Ronald Acuña Jr. with the power, speed combo
Acuña ended up three stolen bases shy of a 40-40 season, but there’s plenty notable in his combination of 41 homers and 37 steals. At age 21, he became the youngest player to record a 40-30 season. In fact, he was just the third player with 40 or more homers in a season at age 21 or younger, along with Eddie Mathews and Mel Ott.
Acuña will enter the 2020 season -- just the third of his Major League career -- with 15 career leadoff homers, just two shy of tying Felipe Alou for the Braves’ franchise record.
Did you know Gleyber Torres is young?
Torres’ age -- 22 throughout the season, though he turned 23 on Dec. 13 -- became a sort of joke on the internet during the season, but for good reason: It was mentioned so much. Since he was called up in 2018, we’ve heard Torres be the youngest Yankees player to do this, the youngest since Mickey Mantle to do that, and so on. In '19, he continued to make his mark. He had eight multihomer games, tying the Yanks' single-season record -- regardless of age.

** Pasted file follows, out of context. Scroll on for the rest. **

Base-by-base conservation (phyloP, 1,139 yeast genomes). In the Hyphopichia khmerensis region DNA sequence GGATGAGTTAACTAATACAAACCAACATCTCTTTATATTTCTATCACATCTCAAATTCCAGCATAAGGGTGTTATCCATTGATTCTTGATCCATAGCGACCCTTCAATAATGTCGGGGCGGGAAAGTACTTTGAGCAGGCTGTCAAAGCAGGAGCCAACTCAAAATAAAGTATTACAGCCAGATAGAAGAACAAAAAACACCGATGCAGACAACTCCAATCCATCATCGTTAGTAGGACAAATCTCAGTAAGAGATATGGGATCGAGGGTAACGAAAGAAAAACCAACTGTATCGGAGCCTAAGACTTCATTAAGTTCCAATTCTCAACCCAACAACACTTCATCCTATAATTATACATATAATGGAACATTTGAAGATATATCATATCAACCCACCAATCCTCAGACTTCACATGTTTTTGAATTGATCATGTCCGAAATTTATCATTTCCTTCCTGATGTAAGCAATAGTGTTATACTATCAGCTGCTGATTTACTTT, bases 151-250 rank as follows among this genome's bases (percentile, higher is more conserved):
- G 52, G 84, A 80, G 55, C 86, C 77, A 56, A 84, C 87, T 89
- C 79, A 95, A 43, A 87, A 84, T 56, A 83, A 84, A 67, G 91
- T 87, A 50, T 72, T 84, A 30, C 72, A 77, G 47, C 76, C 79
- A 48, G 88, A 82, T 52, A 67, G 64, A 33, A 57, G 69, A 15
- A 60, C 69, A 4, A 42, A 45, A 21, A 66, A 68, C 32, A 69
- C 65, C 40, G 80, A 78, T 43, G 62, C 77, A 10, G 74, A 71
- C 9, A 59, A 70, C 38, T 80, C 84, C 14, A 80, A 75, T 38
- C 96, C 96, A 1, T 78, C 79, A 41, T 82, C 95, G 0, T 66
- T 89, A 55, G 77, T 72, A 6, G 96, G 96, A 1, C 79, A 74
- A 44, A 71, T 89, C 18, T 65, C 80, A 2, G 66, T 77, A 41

Five of those came against the Orioles, the most multihomer games by a player against a single opponent in a season in Major League history. Torres against the O's was worth watching all season, as he totaled 13 home runs in those matchups. That was tied for the second-most homers by a player against an opponent in a season, just one shy of Lou Gehrig’s record of 14 against the Indians in 1936. Keep this in mind: Torres played 18 games against the Orioles in 2019, while Gehrig played 23 against the Indians in ‘36.
Mike Soroka loved the road
Soroka had an impressive rookie year, though he finished second behind Alonso for the NL Rookie of the Year Award. Bouncing back from a right shoulder injury that ended his 2018 season, Soroka anchored the Braves’ rotation all year. He was particularly great on the road, where he was one of 45 pitchers to throw at least 85 innings, but the only one of those to allow just five homers.